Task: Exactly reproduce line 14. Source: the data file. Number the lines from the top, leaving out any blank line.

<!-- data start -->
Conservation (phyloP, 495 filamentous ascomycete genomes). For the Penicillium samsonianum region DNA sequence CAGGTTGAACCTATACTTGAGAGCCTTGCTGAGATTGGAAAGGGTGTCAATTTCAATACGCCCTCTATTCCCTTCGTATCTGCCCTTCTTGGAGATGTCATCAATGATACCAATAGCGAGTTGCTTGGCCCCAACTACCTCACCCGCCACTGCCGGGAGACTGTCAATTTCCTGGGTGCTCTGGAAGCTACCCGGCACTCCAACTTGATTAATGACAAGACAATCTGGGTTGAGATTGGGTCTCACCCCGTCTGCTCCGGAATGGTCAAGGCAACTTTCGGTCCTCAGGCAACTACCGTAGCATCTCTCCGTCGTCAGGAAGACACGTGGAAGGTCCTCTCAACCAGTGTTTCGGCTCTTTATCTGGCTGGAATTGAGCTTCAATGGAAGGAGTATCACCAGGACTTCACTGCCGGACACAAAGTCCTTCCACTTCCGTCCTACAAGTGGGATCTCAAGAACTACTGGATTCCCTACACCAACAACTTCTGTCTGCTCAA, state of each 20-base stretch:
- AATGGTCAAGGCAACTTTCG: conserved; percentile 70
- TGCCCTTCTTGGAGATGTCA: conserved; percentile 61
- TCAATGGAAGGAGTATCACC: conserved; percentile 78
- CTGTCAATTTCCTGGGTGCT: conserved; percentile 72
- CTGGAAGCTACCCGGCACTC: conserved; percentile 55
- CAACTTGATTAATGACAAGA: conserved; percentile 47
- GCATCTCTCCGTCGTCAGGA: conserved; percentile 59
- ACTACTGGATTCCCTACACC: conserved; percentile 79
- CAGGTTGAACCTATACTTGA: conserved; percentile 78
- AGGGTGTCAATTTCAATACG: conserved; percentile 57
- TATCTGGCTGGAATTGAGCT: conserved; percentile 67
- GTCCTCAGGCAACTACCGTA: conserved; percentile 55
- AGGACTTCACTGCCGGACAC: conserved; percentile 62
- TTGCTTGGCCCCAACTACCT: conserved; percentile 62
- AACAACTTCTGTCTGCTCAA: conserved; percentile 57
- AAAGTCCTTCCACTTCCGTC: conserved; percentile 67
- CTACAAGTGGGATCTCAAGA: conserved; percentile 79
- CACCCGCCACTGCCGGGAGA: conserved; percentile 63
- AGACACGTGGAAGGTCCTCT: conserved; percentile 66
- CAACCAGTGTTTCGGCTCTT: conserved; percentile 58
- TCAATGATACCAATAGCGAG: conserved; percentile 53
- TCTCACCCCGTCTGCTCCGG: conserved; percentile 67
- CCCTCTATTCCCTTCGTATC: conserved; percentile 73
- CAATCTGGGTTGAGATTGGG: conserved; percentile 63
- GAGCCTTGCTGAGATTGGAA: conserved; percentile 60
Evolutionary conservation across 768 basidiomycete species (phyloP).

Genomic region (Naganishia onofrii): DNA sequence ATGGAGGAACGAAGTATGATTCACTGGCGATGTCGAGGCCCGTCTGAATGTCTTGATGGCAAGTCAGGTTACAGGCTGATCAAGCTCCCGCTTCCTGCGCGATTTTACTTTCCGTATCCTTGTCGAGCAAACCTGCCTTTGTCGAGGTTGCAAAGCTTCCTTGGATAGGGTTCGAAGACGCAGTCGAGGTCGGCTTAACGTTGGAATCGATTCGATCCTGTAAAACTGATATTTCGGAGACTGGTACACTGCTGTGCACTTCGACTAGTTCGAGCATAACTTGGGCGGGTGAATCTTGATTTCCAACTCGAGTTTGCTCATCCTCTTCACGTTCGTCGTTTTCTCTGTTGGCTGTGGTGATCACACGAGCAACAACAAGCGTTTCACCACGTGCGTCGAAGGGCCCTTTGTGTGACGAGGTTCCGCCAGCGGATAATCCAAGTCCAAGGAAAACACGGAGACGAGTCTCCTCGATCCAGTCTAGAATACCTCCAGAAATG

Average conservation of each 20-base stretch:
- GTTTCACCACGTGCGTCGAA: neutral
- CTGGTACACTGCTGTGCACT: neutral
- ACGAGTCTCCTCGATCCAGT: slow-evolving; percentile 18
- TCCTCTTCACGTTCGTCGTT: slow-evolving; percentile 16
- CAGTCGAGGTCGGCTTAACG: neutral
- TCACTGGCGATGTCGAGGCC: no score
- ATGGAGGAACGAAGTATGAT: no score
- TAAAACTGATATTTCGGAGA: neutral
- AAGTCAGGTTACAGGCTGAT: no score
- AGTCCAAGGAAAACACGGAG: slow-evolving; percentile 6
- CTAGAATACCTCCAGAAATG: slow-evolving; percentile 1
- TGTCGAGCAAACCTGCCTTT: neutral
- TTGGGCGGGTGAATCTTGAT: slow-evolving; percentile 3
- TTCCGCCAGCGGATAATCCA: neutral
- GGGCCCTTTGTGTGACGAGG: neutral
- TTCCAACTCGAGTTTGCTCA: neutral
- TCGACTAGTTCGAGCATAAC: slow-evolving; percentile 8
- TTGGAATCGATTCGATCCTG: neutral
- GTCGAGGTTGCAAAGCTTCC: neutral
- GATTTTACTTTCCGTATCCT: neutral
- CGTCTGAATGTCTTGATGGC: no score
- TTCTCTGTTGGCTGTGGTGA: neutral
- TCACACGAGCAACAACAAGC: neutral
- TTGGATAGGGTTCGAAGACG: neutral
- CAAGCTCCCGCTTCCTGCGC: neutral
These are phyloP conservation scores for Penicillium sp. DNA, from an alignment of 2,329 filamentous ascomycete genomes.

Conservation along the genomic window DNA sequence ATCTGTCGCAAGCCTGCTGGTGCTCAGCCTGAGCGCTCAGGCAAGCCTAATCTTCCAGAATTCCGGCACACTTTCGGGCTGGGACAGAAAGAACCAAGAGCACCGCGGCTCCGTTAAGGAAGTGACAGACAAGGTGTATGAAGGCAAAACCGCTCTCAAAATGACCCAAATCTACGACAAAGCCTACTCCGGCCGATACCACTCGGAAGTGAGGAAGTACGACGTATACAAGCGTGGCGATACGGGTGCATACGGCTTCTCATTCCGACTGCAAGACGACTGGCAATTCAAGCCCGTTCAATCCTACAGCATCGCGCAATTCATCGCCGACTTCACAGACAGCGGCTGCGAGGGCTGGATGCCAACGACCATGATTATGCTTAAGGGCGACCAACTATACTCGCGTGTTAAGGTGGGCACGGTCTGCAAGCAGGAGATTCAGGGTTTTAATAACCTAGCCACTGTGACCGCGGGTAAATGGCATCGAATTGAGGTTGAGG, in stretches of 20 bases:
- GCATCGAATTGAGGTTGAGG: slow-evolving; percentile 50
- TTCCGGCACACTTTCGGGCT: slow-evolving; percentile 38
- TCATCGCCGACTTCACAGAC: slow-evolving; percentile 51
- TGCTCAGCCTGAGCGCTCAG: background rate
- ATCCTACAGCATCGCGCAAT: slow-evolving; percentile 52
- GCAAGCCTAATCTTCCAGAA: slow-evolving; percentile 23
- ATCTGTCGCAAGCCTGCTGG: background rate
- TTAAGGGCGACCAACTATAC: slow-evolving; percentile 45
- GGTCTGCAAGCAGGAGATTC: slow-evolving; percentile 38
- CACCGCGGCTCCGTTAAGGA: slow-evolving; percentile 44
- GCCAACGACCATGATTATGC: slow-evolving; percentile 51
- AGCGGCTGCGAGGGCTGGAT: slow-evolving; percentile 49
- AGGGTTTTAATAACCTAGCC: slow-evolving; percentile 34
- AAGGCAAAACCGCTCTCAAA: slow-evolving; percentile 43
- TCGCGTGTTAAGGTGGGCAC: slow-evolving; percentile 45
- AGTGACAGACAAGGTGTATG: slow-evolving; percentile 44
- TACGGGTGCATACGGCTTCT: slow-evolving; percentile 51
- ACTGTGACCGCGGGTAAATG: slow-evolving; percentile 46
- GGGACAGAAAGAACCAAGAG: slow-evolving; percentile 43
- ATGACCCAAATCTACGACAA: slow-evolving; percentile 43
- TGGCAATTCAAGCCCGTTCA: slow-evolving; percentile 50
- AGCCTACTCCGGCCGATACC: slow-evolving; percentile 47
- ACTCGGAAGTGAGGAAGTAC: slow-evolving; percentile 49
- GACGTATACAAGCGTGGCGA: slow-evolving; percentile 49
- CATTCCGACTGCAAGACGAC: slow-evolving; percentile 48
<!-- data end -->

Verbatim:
- AGGACTTCACTGCCGGACAC: conserved; percentile 62